Of course, there should be a social aspect of the ministry.  It is essential, but it should not be central.  In fact, social events that do not precede or follow a spiritual, service, or catechetical event should be few and far between.  We do not want the ministry to turn into a social club.  Having an annual picnic or baseball game or something is good, but, other than that, the social time should be, for example, right after a Holy Hour or a speaker.  The social time is essential to help form the community and give the sense of belonging that is needed, and care should be taken not to let the group turn into a cliche.  Also, any onlookers should notice the Christ-like manner in which the group interacts.  The social time is a great time to develop that sense of Christ-like socialization.

Of course, reaching out to young adults can be very difficult.  They tend to be super busy, and sometimes other aspects of life get in the way.  However, this is Jesus Christ and his Church that we are talking about, and people are hungry for the truth.  Greater commitment to both the Gospel and the generations of people who never knew their faith is necessary.  In fact, the results may be discouraging at first.  If a group is started, a certain time commitment (at least a year) before giving up needs to be established.  Be sure that there’s a web page that people can go to.  If you have the technology and capable people available, you can even have a site with articles about the faith and even downloadable MP3s of previous talks available.  All of these things will help reach people who will be eternally grateful.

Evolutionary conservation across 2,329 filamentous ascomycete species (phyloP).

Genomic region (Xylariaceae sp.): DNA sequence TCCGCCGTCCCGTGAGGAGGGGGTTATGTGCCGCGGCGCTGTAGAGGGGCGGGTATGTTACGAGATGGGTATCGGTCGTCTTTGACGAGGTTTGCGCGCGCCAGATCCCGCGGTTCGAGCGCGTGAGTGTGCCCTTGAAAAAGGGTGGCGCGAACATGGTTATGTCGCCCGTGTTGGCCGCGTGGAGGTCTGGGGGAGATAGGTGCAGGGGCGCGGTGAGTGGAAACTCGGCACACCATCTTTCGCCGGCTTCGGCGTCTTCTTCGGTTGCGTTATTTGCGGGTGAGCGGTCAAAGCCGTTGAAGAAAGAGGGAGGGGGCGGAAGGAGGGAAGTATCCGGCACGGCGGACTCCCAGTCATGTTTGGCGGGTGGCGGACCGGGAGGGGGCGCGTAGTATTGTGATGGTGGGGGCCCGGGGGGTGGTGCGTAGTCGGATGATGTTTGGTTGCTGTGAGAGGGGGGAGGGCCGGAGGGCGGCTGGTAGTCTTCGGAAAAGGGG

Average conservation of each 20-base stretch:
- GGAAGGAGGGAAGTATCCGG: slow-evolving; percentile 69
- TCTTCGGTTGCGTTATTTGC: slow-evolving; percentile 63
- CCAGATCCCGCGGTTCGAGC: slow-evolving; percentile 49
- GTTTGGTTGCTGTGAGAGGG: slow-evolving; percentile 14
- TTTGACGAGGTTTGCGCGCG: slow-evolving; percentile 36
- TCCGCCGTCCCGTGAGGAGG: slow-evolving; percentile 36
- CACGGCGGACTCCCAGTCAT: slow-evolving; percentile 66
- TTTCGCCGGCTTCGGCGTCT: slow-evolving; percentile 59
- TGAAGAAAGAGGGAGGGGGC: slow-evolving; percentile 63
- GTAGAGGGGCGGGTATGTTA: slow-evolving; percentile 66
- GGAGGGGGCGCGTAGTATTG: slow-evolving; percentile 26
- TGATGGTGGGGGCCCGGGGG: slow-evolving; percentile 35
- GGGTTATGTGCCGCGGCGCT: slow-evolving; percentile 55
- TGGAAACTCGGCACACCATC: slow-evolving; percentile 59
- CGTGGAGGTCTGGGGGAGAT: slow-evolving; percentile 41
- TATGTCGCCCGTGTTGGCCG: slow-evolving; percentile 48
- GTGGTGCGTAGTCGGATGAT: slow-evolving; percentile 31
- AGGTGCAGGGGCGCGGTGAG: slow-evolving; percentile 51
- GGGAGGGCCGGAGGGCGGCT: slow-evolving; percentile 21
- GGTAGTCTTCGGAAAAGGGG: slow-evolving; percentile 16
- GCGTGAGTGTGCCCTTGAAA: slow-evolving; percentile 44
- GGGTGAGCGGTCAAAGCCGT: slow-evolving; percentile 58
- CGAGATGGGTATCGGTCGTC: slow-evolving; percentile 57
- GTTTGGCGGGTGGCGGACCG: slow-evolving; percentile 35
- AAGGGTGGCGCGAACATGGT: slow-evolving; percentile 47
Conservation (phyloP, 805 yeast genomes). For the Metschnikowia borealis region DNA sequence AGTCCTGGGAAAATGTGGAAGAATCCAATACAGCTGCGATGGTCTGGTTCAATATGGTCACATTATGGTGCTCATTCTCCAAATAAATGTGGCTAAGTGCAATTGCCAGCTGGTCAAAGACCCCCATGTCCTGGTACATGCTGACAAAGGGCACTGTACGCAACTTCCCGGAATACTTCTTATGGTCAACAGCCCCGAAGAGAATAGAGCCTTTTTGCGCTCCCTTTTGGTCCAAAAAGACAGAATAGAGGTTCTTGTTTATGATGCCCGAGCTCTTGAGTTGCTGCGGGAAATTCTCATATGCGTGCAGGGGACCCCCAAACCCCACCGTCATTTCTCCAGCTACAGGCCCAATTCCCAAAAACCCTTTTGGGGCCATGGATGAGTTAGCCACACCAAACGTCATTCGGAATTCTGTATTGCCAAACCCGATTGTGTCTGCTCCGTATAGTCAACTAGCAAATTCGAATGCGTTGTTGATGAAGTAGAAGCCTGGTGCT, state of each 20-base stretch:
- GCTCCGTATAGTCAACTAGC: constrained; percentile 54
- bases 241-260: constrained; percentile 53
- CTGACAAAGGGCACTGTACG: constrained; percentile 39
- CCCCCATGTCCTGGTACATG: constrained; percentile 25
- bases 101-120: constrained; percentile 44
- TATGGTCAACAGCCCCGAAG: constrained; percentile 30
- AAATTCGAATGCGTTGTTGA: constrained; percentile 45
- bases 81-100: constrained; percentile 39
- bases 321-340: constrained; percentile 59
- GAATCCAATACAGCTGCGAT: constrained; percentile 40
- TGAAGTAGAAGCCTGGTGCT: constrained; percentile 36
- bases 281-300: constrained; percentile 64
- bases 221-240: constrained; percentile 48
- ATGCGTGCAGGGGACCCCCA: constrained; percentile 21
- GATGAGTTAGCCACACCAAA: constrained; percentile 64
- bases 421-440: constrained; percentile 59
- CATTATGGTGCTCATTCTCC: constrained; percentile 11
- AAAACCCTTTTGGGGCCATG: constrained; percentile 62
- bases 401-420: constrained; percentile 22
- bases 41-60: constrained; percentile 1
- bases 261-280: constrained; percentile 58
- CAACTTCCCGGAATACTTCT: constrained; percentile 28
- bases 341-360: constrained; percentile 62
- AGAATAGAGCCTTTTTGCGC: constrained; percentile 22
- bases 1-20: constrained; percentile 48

Category: Catholic, Spirituality


Reflections on Young Adult Ministry, Part 1

  /   Sunday, August 17, 2014   /   Comment(1)

Previously, I wrote a reflection on being a Catholic young adult.  Today, as I had mentioned, I want to write on Catholic young adult ministry.  I’m not so much writing as an “expert” but as a participant in some young adult ministry who has observed the needs around him and knows what he would like to see.  I’ve seen a ministry that was strictly catechetical and one that did nothing but social activities.  There were a few in which I was little more than an occasional participant, and a couple in which I spent a considerable amount of time doing work.  I was the webmaster for the Frassati Society of Memphis which disbanded in 2006. I want to write about my own suggestions as to what is needed, but first, I want to tackle some wrong ideas that I’ve seen circulating.

Should there be young adult ministry?

One of the hosts of a podcast that I have otherwise enjoyed actually said that it is impossible to really have a young adult ministry.  The lives of young adults, in his opinion, were just too diverse to have a ministry dedicated to such a group of people.  They are in just too many different states of life.

He has a point that there is quite a bit of variation on the state of life of young adults.  Some are married, and some even have children.  Some may still be in school, but, in my opinion, unless they are older than most other students or are not in school full-time, a good campus ministry may serve them better.  Some may have graduated college and are working in a profession.  There are others who have no idea what to do with their lives.  Some may have, quite honestly, made a pretty big mess of things.